Via SAGE Open Medicine, Brazilian scientist Eduardo E. Schenberg lays out psychedelic shamanic drug’s possible anti-tumor properties in great detail and calls for further investigation into its use as an alternative cancer treatment:
Used for centuries in the Amazon basin by healers and shamans for many different purposes, including the healing and curing of illnesses, ayahuasca is a plant decoction that may be useful in the treatment of some types of cancer. The decoction is most commonly made of two plants in two possible combinations: Banisteriopsis caapi with Psychotria viridis or B. caapi with Diplopterys cabrerana.
There are at least nine reports of cancer patients who consumed ayahuasca during their treatment. Four were reported in a peer-reviewed article, one in an institutional magazine, one in Internet sources, two in a scientific conference (later mentioned in a peer-reviewed article), and one in a book. The origins of these cancers were the prostate, colon, ovaries, breast, uterus, stomach, and brain. Three of these cases showed improvements, as measured by the prostate-specific antigen (PSA) or the carcinoembryonic antigen (CEA) level. The patients survived longer than initially predicted by their doctors and felt well and healthy. Therefore, it is important to look at these cases in greater detail and investigate the pharmacological and psychological effects of ayahuasca to better understand its potential in the treatment of cancer and to evaluate possible risks of this practice.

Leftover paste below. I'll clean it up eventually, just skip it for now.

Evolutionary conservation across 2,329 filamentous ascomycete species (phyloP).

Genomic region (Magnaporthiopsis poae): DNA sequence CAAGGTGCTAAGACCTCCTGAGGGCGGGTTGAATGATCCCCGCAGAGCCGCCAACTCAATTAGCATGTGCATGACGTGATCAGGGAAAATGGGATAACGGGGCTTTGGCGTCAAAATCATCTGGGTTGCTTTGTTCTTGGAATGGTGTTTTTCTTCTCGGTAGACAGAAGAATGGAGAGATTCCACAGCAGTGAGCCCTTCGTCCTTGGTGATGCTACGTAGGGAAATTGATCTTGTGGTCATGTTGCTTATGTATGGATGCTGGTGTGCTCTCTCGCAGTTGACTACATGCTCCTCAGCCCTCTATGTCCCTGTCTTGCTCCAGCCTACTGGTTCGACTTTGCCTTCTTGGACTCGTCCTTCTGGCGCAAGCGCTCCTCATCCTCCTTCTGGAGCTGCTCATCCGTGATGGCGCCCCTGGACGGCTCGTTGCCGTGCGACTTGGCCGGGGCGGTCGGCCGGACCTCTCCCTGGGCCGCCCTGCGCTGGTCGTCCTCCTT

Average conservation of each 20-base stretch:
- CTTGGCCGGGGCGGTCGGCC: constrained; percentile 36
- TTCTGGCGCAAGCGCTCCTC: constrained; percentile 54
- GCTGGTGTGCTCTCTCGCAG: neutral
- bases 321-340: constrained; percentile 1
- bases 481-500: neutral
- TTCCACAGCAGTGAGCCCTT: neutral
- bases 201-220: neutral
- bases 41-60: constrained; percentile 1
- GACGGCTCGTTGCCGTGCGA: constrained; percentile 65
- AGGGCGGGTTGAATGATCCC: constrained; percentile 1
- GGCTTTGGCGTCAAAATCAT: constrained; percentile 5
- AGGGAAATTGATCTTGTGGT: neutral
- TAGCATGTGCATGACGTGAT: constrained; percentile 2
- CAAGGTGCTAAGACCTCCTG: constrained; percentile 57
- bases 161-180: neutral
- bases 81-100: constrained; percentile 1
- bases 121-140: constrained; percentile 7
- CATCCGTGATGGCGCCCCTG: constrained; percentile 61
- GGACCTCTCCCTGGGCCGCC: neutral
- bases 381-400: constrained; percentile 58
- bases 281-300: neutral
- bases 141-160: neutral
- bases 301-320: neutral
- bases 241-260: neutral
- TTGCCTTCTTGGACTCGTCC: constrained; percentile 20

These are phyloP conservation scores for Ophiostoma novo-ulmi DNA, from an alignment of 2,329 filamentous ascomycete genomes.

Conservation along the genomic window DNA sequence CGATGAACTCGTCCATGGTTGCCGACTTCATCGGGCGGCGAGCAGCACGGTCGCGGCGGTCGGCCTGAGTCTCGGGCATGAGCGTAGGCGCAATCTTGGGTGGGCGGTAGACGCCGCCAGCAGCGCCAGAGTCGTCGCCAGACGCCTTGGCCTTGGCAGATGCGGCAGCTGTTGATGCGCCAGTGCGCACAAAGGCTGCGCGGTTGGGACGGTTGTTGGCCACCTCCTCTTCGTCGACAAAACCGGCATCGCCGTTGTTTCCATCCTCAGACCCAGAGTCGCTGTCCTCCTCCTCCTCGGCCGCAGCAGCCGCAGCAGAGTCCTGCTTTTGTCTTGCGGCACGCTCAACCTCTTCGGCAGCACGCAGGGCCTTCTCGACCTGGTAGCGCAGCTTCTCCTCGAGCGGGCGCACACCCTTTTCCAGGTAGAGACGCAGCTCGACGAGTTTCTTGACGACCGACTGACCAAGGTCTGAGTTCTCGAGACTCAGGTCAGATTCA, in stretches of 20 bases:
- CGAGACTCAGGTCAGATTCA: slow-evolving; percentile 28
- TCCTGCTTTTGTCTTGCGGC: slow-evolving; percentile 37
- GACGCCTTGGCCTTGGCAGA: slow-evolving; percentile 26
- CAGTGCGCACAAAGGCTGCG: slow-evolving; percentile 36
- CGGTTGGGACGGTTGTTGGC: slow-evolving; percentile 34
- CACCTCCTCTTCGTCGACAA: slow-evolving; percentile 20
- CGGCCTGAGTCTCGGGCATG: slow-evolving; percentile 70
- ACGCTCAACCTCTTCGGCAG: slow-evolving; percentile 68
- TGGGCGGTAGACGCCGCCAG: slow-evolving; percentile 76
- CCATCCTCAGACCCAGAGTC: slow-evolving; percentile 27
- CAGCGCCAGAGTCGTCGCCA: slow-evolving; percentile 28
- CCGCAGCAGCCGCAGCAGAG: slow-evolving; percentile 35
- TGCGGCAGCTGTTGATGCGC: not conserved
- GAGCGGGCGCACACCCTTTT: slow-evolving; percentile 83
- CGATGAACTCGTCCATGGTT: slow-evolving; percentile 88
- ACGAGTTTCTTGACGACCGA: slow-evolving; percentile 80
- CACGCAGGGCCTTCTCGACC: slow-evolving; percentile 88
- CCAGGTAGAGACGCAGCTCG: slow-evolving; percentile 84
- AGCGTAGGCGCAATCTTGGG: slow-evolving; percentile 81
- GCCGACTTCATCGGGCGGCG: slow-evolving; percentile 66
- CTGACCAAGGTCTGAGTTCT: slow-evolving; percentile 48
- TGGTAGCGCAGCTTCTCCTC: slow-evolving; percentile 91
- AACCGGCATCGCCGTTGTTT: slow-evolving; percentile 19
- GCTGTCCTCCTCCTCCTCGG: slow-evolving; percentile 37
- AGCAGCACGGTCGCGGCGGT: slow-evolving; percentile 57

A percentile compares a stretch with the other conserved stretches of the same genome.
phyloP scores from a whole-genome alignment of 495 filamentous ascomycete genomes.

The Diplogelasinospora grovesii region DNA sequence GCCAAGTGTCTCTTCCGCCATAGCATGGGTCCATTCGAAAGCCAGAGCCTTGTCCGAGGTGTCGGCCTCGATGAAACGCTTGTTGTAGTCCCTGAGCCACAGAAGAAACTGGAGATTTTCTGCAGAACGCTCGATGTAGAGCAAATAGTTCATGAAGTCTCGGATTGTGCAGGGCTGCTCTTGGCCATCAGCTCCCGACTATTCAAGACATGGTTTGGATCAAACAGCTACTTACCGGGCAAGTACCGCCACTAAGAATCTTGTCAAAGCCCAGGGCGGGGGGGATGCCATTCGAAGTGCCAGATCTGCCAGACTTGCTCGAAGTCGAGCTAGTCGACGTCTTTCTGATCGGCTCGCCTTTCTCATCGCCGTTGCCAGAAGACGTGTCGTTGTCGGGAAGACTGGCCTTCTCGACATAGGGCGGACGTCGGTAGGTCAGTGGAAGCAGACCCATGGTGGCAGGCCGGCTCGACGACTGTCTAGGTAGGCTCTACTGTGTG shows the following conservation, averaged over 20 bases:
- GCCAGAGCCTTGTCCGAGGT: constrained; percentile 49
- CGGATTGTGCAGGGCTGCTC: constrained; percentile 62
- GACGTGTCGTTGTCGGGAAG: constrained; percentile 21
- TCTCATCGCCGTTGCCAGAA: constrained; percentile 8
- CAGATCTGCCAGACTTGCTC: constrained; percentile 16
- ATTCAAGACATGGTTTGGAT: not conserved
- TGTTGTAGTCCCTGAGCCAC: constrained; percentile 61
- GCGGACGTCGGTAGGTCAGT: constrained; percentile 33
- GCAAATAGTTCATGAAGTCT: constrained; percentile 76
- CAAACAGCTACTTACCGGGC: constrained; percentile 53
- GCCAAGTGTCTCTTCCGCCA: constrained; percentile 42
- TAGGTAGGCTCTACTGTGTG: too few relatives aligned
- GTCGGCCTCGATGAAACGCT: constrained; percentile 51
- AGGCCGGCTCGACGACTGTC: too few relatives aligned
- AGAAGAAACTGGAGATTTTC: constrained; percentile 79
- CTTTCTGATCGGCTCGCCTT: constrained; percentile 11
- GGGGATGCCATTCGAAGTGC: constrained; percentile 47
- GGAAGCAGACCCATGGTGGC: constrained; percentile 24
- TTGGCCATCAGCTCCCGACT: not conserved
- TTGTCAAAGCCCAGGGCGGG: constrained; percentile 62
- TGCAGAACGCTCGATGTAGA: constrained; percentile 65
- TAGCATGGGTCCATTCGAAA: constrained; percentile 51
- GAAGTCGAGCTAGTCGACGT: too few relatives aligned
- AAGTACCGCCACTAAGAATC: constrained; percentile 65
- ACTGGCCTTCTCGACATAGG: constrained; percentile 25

Oral reports of ayahuasca helping people with cancer are common among communities using ayahuasca, but unfortunately, written reports with details and clinical data are scarce.
Read the rest at SAGE Open Medicine.
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